Too many pundits, politicians, and priests nowadays treat war as a relic of a barbaric past. President Obama speaks for many when he denounces ISIS and other terrorist groups by invoking the date on the calendar. Nevertheless, he has found himself re-entering a war in the Middle East that he first opposed and then claimed to have won, appearing more interested in the short-term need to be seen “doing something” than in pursuing and articulating a coherent strategy for victory.
Such ambivalence about war is very much the spirit of the age in the industrialized West. But militants such as ISIS care not a wit what year it is. Now as much as ever we need clear thinking on the nature and proper conduct of war, ideally in an accessible form.
Happily, J.R.R. Tolkien offers a rich and extended meditation on the Just War tradition in his novels The Hobbit and The Lord of the Rings, an exploration the Peter Jackson movie adaptations hint at but hardly exhaust.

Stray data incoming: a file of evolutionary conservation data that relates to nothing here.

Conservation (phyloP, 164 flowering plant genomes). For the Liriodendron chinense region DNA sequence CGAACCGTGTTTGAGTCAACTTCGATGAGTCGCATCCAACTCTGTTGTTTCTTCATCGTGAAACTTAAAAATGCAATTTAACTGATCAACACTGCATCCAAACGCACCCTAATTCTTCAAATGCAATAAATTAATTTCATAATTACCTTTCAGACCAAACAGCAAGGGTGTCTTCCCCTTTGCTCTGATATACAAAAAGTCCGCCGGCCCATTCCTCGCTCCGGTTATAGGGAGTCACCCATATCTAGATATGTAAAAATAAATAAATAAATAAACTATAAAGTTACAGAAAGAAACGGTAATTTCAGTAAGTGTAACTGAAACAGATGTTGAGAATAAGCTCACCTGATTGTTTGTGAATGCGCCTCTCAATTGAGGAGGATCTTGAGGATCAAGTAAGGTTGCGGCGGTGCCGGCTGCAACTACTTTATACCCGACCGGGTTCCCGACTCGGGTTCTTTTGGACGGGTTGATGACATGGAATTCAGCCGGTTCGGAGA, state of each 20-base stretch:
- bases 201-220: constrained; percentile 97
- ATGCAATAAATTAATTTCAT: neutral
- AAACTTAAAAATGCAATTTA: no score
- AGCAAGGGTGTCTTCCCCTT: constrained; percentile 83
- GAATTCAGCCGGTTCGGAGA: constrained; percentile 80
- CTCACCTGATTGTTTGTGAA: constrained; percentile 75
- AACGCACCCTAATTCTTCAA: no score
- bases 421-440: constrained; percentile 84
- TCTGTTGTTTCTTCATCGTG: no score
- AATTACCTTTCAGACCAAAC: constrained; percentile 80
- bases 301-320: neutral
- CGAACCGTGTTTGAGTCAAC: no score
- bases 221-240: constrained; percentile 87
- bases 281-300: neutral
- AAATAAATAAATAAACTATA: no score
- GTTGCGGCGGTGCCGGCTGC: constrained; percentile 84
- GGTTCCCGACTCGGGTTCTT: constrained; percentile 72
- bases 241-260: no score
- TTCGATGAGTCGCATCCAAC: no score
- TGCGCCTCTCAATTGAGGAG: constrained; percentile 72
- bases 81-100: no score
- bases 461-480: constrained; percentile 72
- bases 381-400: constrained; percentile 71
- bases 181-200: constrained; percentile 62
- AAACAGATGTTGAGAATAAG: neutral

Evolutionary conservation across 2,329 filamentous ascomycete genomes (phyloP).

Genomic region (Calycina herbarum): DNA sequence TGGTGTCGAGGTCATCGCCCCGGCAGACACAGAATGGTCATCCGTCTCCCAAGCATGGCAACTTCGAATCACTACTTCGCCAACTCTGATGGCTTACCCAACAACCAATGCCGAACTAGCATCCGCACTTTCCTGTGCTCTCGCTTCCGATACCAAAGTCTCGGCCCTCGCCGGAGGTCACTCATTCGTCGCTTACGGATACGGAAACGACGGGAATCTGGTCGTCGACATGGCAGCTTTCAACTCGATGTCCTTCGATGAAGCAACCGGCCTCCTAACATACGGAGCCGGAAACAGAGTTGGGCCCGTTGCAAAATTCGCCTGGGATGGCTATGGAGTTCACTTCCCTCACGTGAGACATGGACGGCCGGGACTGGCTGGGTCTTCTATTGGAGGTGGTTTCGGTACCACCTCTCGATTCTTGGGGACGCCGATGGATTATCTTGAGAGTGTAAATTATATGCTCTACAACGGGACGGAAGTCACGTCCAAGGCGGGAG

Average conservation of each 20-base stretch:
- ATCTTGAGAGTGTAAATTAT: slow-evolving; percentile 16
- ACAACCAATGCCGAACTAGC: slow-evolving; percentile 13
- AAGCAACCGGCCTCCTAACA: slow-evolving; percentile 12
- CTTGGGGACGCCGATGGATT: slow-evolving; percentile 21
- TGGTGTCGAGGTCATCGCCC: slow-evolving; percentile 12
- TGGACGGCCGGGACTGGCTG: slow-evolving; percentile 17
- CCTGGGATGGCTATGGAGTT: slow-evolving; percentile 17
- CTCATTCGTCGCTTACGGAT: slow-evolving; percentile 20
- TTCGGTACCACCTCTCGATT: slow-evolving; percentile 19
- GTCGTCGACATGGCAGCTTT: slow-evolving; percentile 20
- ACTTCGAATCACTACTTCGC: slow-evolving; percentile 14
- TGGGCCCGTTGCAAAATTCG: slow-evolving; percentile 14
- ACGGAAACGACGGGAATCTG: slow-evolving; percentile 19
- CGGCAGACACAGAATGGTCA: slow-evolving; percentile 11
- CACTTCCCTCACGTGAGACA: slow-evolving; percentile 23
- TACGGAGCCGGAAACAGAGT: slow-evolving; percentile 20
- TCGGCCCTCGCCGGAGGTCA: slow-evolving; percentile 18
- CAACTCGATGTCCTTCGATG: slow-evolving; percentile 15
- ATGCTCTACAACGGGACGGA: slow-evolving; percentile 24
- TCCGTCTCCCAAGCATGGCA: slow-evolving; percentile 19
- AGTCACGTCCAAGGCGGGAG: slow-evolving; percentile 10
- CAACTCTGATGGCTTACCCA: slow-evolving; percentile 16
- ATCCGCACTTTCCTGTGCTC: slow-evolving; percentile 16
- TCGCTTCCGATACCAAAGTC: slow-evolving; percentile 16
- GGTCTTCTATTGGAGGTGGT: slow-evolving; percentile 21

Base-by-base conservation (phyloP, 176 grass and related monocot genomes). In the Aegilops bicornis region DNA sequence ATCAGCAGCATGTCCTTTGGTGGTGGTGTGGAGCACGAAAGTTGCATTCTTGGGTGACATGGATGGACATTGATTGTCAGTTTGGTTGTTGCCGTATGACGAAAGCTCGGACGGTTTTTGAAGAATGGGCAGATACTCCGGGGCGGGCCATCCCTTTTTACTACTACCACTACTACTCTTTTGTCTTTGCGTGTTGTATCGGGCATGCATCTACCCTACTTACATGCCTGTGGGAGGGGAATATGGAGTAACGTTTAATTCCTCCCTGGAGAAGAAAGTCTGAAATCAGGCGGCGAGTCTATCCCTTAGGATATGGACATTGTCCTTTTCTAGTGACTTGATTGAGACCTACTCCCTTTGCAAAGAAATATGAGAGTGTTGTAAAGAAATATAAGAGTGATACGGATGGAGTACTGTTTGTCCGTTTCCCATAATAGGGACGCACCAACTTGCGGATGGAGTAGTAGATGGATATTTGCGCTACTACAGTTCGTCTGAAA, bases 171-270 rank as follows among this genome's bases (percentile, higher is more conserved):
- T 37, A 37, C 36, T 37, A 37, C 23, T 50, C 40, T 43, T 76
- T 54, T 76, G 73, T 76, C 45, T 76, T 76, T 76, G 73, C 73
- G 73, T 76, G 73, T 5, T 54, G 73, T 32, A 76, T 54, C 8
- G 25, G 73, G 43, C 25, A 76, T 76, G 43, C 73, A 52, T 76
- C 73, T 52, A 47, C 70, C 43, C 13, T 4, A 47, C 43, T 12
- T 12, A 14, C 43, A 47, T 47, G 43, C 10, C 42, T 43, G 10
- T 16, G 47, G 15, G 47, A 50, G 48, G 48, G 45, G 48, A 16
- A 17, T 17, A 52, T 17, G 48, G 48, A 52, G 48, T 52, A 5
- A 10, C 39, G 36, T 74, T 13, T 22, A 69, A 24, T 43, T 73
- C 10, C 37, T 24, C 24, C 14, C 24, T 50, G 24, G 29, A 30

The Just War tradition has its roots in the great minds of Christendom, from Augustine to Aquinas. Given Tolkien’s background, we should not be surprised to find him in sympathy with it. He was a world-renowned Oxford scholar of medieval languages and literature, an orthodox Catholic, a combat veteran of World War I and a thorough conservative. The Just War tradition was very much his tradition.